Soggy sheep, soaking ‘roos, squelchy paddocks, slippery bush tracks, joyful swimming creatures and luckless ducks have brought spring vividly into my focus this year.

Observing and enjoying nature properly requires that we slow down and tune in. Sitting on the river bank which runs alongside the car park below the weir at Laanecoorie recently, I deliberated on the state of our waterways as I gazed slowly up and down the barely moving dark green stream, looking for signs of life. Slowly the heads of water tortoises began to appear and disappear, bobbing gently in the green algae saturated soup. A swamphen called a couple of times from the reed bed on the far bank, and then all was quiet. Suddenly the water swirled a short distance in front of me and I wondered what it could be! A large carp maybe, or even one of the big Murray Cod the locals say still survive in the Loddon river around here? A platypus maybe? Suddenly, a furred creature appeared, quite large; it was a water rat – or rather two water rats!

Water rats Hydromys chrysogaster – meaning ‘water-mouse with golden belly’ – spend most of their day in creek-bank burrows, coming out at night to feed on yabbies, shellfish, fish, plants, insects and even small mammals, but you can sometimes spot them feeding or playing in the early morning or late afternoon. It is a different species to the Bush-rat Rattus fuscipes, and neither is it related in any way to the common house rat Rattus rattus.

For the next half-hour or more these energetic creatures entertained with their antics, diving and muzzling one another playfully, then disappearing to reappear at the edge of the far bank and then back again. Sometimes, when one was feeding or doing something in the mud in the shallows, I could see only its long tail with its distinctive white tip. The water rat was once valued for its dense fine fur and was hunted in some states until quite recently and which probably provided the lesser known name for the animal, Beaver rat. A new name, ‘Rakali’ has been officially put forward as the prefered common name. I wonder how long it will be before we hear people saying “I saw a Rakali in the dam today”? (See links below.)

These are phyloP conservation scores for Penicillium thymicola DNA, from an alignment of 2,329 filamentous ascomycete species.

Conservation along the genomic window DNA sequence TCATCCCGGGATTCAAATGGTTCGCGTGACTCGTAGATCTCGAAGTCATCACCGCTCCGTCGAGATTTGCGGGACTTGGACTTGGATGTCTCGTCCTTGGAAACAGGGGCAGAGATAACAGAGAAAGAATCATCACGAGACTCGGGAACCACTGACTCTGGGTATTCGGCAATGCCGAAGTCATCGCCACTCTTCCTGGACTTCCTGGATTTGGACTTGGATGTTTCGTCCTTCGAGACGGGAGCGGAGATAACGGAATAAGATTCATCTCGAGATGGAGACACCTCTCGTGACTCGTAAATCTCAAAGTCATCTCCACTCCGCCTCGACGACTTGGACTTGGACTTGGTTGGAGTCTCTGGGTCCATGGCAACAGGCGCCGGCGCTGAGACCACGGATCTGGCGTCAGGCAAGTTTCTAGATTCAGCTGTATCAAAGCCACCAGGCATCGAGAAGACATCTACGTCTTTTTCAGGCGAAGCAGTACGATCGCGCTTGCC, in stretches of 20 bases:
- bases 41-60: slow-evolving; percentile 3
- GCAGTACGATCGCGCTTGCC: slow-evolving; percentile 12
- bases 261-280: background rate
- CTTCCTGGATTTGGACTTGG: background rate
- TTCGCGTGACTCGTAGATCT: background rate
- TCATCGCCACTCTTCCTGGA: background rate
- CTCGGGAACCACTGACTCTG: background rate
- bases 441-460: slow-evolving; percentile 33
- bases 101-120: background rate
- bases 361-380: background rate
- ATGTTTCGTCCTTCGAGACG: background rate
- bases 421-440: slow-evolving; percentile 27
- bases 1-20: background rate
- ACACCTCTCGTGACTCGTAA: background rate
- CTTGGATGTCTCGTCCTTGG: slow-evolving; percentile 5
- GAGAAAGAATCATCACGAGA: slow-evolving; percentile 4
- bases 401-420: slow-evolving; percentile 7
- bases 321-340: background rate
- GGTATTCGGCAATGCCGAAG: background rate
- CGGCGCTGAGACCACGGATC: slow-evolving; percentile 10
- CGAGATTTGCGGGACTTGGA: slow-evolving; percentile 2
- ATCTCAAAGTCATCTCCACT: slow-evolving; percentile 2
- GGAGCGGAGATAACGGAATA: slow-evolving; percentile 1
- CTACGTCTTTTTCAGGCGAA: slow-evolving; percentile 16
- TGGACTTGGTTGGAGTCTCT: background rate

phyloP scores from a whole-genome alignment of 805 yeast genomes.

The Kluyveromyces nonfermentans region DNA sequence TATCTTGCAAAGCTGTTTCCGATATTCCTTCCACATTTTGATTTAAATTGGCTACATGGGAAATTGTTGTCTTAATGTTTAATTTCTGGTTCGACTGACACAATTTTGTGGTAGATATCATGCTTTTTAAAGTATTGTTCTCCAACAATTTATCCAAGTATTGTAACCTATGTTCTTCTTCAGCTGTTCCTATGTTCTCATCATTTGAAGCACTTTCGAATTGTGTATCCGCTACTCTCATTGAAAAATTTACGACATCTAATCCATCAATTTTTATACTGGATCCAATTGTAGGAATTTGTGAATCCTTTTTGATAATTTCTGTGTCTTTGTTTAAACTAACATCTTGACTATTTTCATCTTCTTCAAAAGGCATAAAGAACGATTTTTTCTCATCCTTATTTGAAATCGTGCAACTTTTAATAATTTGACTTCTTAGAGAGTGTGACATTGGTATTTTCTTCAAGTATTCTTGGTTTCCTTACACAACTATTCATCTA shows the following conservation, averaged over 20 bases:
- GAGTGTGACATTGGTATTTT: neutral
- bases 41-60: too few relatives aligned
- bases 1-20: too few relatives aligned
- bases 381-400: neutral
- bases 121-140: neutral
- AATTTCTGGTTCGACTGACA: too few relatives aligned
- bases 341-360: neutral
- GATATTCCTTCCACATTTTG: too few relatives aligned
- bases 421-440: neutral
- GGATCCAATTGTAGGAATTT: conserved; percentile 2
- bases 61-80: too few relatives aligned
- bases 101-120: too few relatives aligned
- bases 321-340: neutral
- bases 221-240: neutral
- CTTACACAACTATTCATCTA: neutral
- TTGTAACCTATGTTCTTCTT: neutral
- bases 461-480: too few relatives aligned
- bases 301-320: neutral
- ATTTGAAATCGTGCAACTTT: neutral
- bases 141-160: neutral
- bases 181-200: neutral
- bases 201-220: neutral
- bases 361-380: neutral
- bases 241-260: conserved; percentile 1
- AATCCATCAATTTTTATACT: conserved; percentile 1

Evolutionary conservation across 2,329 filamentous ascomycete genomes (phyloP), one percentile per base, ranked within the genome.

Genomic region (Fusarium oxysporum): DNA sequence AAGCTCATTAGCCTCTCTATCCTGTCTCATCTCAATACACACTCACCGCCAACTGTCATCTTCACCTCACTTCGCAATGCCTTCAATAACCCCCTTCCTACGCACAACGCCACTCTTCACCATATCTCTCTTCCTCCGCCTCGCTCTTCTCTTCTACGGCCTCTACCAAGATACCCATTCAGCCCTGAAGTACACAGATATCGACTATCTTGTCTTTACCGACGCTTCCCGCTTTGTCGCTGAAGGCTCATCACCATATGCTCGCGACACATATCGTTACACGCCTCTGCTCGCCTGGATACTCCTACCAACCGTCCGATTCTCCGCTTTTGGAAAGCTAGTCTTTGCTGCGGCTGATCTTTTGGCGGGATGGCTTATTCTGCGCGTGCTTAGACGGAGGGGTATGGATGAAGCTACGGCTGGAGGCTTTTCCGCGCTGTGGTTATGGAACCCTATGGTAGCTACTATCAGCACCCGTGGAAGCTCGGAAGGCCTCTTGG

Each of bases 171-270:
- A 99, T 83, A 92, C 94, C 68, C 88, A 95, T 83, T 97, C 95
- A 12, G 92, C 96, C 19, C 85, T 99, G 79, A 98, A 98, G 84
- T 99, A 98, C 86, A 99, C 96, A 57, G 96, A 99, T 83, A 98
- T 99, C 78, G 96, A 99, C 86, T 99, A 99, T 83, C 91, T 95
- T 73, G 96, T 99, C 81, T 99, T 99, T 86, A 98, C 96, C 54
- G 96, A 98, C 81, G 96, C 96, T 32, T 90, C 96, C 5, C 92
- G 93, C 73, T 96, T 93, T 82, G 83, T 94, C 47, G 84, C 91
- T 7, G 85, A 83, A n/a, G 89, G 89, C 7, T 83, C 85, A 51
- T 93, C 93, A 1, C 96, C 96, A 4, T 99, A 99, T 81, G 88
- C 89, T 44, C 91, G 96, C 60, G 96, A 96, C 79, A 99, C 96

CREDITS : © J Gould © Victoria Museum,

I cannot recall having seen much mention of our water rat in Australian literature, and one wonders whether it has or ever will attract the attention of writers of children’s picture books and fiction in a similar fashion to the animals depicted in say Kenneth Grahame’s The Wind-in-the Willows or the Beatrix Potter stories. It has the same endearing anthropomorphic qualities of those small creatures that inspired these writers. My guess is that apart from giving animals human attributes being out of favour, so too would the water rat face very strong competition from our Aussie line-up which would include the platypus, bilbi, koala, possum, echidna and all things that hop and along with some popular lizards. Perhaps the name rakali will help.

Another ‘wheel of life’ story, which I did not witness but which was passed on to me this week from a well-known local resident, relates a drama played out above the town rooftops.

In the tall chimney of a large Victorian house in Templeton Street, a pair of Australian Wood Ducks had made their nest and laid a clutch of eggs. Whether the eggs had hatched, or were close to hatching, we do not know but the two Kookaburras who spent the best part of a day removing the contents of the duck’s nest, knew what they were after. Who needs a TV natural history documentary showing animals eating other animals when we’ve got the real thing in our own backyard?

The rains have invigorated the natural world around us. Yes, the grass is growing faster than you can mow it but remind yourself that just a few months ago you would have said “What grass?” Meanwhile, it’s the right time to think about planting native shrubs and trees. It is a good time for digging up the dreaded oxalis in the flower beds and even digging up the flower beds and the lawn and planting native plants to reduce the need for watering later on. Native plants – shrubs and trees, flowers and grasses – should go in now so that next year the harsh summer dry will seem less a time of desperation and more a quiet connection with the real and wonderful Australia. After all, you are living in it.

More than just a rat. Rakali website
Link for Wikipedia entry for Australian Water Rat or Rakali

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